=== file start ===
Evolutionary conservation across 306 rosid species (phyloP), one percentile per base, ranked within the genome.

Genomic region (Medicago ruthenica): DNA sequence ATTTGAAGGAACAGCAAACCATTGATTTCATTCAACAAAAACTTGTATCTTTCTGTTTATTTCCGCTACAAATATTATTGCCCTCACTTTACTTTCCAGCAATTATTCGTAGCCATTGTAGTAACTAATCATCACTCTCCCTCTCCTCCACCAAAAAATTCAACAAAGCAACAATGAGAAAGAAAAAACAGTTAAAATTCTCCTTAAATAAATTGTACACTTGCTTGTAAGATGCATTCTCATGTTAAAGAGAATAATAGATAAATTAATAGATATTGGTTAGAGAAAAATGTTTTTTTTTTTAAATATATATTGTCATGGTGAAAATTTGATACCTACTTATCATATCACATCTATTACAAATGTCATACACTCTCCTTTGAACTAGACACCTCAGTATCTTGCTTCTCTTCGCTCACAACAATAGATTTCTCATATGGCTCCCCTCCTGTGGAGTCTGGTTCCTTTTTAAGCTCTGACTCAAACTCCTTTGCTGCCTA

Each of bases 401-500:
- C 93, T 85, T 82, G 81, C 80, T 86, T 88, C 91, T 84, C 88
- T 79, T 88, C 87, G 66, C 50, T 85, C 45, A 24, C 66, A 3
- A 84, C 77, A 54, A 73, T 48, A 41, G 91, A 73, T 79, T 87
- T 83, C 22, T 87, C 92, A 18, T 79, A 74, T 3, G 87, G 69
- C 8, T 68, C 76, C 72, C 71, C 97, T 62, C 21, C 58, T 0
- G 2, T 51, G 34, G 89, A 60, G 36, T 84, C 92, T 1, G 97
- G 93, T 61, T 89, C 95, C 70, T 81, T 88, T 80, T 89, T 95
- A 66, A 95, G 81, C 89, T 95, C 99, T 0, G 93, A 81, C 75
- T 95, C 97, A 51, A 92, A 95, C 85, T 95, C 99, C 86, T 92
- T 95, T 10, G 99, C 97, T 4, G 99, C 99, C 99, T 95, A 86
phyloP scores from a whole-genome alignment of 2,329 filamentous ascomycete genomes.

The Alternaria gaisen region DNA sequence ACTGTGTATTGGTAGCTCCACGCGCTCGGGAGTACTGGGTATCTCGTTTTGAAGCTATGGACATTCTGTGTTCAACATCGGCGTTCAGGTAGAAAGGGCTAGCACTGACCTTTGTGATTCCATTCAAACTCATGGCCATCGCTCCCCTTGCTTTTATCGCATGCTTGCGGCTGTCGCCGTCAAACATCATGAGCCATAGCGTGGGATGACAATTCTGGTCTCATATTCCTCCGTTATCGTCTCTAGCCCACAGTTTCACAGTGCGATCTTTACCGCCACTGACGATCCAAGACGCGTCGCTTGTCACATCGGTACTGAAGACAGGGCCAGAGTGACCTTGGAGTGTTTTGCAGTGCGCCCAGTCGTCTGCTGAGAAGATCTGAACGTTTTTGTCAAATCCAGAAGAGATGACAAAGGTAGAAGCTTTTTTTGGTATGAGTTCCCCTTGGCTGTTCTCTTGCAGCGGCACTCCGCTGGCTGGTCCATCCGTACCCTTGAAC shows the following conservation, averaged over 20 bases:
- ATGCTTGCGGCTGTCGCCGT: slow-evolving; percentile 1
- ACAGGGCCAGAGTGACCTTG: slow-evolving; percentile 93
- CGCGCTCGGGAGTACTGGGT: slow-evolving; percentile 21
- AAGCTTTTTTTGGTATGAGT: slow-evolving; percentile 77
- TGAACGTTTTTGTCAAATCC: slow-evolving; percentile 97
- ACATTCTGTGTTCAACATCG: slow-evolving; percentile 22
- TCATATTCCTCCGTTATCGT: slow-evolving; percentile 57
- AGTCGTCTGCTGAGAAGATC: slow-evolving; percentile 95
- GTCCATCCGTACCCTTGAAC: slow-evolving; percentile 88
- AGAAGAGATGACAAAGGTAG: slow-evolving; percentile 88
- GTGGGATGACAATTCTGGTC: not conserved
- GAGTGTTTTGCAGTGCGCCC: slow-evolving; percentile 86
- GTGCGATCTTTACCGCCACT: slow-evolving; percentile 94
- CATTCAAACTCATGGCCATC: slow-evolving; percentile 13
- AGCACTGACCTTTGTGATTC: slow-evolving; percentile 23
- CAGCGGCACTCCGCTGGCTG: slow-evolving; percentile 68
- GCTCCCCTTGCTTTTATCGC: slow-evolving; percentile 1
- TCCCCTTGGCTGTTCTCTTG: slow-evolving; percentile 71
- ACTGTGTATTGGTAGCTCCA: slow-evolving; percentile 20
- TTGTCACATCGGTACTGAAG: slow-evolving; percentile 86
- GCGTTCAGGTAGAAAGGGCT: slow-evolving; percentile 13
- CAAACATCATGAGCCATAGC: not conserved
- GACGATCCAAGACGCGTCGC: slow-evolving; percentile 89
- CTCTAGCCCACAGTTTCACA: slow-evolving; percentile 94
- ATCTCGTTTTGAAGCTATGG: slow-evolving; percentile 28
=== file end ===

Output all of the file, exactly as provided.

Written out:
Evolutionary conservation across 306 rosid species (phyloP), one percentile per base, ranked within the genome.

Genomic region (Medicago ruthenica): DNA sequence ATTTGAAGGAACAGCAAACCATTGATTTCATTCAACAAAAACTTGTATCTTTCTGTTTATTTCCGCTACAAATATTATTGCCCTCACTTTACTTTCCAGCAATTATTCGTAGCCATTGTAGTAACTAATCATCACTCTCCCTCTCCTCCACCAAAAAATTCAACAAAGCAACAATGAGAAAGAAAAAACAGTTAAAATTCTCCTTAAATAAATTGTACACTTGCTTGTAAGATGCATTCTCATGTTAAAGAGAATAATAGATAAATTAATAGATATTGGTTAGAGAAAAATGTTTTTTTTTTTAAATATATATTGTCATGGTGAAAATTTGATACCTACTTATCATATCACATCTATTACAAATGTCATACACTCTCCTTTGAACTAGACACCTCAGTATCTTGCTTCTCTTCGCTCACAACAATAGATTTCTCATATGGCTCCCCTCCTGTGGAGTCTGGTTCCTTTTTAAGCTCTGACTCAAACTCCTTTGCTGCCTA

Each of bases 401-500:
- C 93, T 85, T 82, G 81, C 80, T 86, T 88, C 91, T 84, C 88
- T 79, T 88, C 87, G 66, C 50, T 85, C 45, A 24, C 66, A 3
- A 84, C 77, A 54, A 73, T 48, A 41, G 91, A 73, T 79, T 87
- T 83, C 22, T 87, C 92, A 18, T 79, A 74, T 3, G 87, G 69
- C 8, T 68, C 76, C 72, C 71, C 97, T 62, C 21, C 58, T 0
- G 2, T 51, G 34, G 89, A 60, G 36, T 84, C 92, T 1, G 97
- G 93, T 61, T 89, C 95, C 70, T 81, T 88, T 80, T 89, T 95
- A 66, A 95, G 81, C 89, T 95, C 99, T 0, G 93, A 81, C 75
- T 95, C 97, A 51, A 92, A 95, C 85, T 95, C 99, C 86, T 92
- T 95, T 10, G 99, C 97, T 4, G 99, C 99, C 99, T 95, A 86
phyloP scores from a whole-genome alignment of 2,329 filamentous ascomycete genomes.

The Alternaria gaisen region DNA sequence ACTGTGTATTGGTAGCTCCACGCGCTCGGGAGTACTGGGTATCTCGTTTTGAAGCTATGGACATTCTGTGTTCAACATCGGCGTTCAGGTAGAAAGGGCTAGCACTGACCTTTGTGATTCCATTCAAACTCATGGCCATCGCTCCCCTTGCTTTTATCGCATGCTTGCGGCTGTCGCCGTCAAACATCATGAGCCATAGCGTGGGATGACAATTCTGGTCTCATATTCCTCCGTTATCGTCTCTAGCCCACAGTTTCACAGTGCGATCTTTACCGCCACTGACGATCCAAGACGCGTCGCTTGTCACATCGGTACTGAAGACAGGGCCAGAGTGACCTTGGAGTGTTTTGCAGTGCGCCCAGTCGTCTGCTGAGAAGATCTGAACGTTTTTGTCAAATCCAGAAGAGATGACAAAGGTAGAAGCTTTTTTTGGTATGAGTTCCCCTTGGCTGTTCTCTTGCAGCGGCACTCCGCTGGCTGGTCCATCCGTACCCTTGAAC shows the following conservation, averaged over 20 bases:
- ATGCTTGCGGCTGTCGCCGT: slow-evolving; percentile 1
- ACAGGGCCAGAGTGACCTTG: slow-evolving; percentile 93
- CGCGCTCGGGAGTACTGGGT: slow-evolving; percentile 21
- AAGCTTTTTTTGGTATGAGT: slow-evolving; percentile 77
- TGAACGTTTTTGTCAAATCC: slow-evolving; percentile 97
- ACATTCTGTGTTCAACATCG: slow-evolving; percentile 22
- TCATATTCCTCCGTTATCGT: slow-evolving; percentile 57
- AGTCGTCTGCTGAGAAGATC: slow-evolving; percentile 95
- GTCCATCCGTACCCTTGAAC: slow-evolving; percentile 88
- AGAAGAGATGACAAAGGTAG: slow-evolving; percentile 88
- GTGGGATGACAATTCTGGTC: not conserved
- GAGTGTTTTGCAGTGCGCCC: slow-evolving; percentile 86
- GTGCGATCTTTACCGCCACT: slow-evolving; percentile 94
- CATTCAAACTCATGGCCATC: slow-evolving; percentile 13
- AGCACTGACCTTTGTGATTC: slow-evolving; percentile 23
- CAGCGGCACTCCGCTGGCTG: slow-evolving; percentile 68
- GCTCCCCTTGCTTTTATCGC: slow-evolving; percentile 1
- TCCCCTTGGCTGTTCTCTTG: slow-evolving; percentile 71
- ACTGTGTATTGGTAGCTCCA: slow-evolving; percentile 20
- TTGTCACATCGGTACTGAAG: slow-evolving; percentile 86
- GCGTTCAGGTAGAAAGGGCT: slow-evolving; percentile 13
- CAAACATCATGAGCCATAGC: not conserved
- GACGATCCAAGACGCGTCGC: slow-evolving; percentile 89
- CTCTAGCCCACAGTTTCACA: slow-evolving; percentile 94
- ATCTCGTTTTGAAGCTATGG: slow-evolving; percentile 28